Graduation Year


Document Type

Open Access Senior Thesis

Degree Name

Bachelor of Arts


Public Policy Analysis

Second Department

Hispanic Studies

Reader 1

David Menefee-Libey

Reader 2

Jennifer Wood

Terms of Use & License Information

Terms of Use for work posted in Scholarship@Claremont.

Rights Information

© 2015 Sarah E. Owens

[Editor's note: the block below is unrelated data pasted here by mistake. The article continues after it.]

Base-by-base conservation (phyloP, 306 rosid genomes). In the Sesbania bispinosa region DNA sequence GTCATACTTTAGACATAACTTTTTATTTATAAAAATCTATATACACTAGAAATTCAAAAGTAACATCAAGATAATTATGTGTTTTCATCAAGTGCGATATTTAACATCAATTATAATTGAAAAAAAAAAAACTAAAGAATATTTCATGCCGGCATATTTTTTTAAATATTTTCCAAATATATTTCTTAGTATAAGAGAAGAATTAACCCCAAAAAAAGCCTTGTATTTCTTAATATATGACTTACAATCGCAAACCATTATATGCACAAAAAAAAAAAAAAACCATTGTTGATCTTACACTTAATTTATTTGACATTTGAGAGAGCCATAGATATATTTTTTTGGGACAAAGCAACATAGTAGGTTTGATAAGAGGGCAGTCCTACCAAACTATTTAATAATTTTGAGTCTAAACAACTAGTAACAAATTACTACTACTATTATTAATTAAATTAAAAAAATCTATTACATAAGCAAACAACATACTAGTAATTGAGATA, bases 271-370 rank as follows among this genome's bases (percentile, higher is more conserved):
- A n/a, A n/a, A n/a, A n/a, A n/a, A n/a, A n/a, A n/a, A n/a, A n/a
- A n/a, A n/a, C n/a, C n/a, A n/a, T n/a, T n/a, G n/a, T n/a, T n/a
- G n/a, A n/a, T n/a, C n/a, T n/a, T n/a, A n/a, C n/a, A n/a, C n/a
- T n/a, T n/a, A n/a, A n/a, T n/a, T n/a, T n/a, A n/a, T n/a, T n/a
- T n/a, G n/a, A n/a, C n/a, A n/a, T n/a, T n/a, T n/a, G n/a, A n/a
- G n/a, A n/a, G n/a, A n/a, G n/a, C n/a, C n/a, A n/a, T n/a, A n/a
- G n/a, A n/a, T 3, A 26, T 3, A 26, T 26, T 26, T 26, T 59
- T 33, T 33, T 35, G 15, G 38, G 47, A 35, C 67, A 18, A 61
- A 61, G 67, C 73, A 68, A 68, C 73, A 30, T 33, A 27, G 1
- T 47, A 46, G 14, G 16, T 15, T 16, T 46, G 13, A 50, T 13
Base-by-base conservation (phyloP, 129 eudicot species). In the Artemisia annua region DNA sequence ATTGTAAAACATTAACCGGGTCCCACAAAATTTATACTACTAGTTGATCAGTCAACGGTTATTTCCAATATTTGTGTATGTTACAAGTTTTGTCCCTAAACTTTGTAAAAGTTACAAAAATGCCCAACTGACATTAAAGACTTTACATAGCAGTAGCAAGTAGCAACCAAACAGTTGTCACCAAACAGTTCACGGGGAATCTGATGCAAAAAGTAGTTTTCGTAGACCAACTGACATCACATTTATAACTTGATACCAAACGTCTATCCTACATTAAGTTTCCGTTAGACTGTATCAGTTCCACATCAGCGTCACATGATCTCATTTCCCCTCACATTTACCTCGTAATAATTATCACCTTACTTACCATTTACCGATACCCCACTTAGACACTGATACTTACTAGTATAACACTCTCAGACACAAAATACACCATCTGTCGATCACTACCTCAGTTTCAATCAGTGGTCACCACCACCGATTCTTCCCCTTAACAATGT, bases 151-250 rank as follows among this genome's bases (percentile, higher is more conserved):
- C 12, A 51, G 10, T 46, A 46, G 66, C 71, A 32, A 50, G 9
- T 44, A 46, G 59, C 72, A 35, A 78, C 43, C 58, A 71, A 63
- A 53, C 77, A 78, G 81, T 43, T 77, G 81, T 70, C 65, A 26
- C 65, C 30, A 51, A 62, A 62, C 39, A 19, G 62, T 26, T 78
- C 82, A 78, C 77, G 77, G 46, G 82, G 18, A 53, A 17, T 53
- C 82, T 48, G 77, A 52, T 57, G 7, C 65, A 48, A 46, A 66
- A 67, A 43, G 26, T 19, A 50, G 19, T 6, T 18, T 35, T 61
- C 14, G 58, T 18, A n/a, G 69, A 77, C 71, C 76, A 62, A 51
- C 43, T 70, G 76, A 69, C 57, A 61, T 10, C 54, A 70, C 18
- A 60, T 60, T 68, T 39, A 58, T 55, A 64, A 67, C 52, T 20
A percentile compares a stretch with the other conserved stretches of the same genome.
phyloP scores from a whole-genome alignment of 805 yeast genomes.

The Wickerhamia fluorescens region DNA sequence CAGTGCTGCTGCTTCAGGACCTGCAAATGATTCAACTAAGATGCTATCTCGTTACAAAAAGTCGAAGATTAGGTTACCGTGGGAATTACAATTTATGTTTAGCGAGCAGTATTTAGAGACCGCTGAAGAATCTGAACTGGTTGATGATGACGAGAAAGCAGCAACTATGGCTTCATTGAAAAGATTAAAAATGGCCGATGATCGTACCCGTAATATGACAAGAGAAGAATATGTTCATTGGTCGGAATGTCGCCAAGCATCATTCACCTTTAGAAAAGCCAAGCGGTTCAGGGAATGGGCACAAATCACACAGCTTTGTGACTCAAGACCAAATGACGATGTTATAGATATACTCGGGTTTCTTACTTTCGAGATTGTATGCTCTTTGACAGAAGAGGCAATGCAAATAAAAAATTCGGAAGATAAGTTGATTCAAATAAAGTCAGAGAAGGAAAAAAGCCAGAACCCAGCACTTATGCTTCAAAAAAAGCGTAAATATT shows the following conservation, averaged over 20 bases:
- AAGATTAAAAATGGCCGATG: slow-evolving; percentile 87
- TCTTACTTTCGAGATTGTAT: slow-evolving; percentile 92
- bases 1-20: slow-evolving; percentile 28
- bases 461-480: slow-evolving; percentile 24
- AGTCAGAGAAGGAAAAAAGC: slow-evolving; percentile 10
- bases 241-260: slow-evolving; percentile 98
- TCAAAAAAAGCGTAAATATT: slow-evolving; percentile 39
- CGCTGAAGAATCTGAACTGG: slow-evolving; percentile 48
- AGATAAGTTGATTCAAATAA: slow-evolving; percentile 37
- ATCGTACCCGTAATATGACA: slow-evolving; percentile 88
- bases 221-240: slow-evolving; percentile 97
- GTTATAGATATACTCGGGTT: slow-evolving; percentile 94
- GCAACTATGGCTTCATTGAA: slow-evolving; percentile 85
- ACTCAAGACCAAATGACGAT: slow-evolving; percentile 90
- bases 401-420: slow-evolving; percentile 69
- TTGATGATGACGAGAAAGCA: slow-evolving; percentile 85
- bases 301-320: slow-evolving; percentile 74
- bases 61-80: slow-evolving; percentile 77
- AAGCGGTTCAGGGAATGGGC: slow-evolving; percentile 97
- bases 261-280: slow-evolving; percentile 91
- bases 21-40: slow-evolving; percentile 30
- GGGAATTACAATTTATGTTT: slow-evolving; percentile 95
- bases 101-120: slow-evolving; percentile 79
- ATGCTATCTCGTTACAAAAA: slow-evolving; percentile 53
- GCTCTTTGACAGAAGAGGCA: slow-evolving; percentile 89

The California State Legislature passed Assembly Bill 97 in June 2013 and Governor Brown signed it into law on July 1, 2013. The legislation created the Local Control Funding Formula (LCFF) and the Local Control and Accountability Plan (LCAP). The LCFF changed the way that school districts in California receive education funding from the state, shifting from a complex categorical program towards a per-pupil based formula. Furthermore, school districts receive “supplemental” and “concentration” funds based on the number of English learners, low-income students and foster youth in the district. The LCAP is a key component of this new funding system and requires that school districts create an accountability document showing how they intend to allocate funds and how they propose to track student outcomes. The 2014-15 academic year was the first full-year of policy implementation, and this thesis investigates how districts around the state created their LCAP. Drawing from research reports, press coverage, and a case study of Claremont Unified School District, this investigation finds that the LCAP has the potential to make the California public education system more equitable and adequate.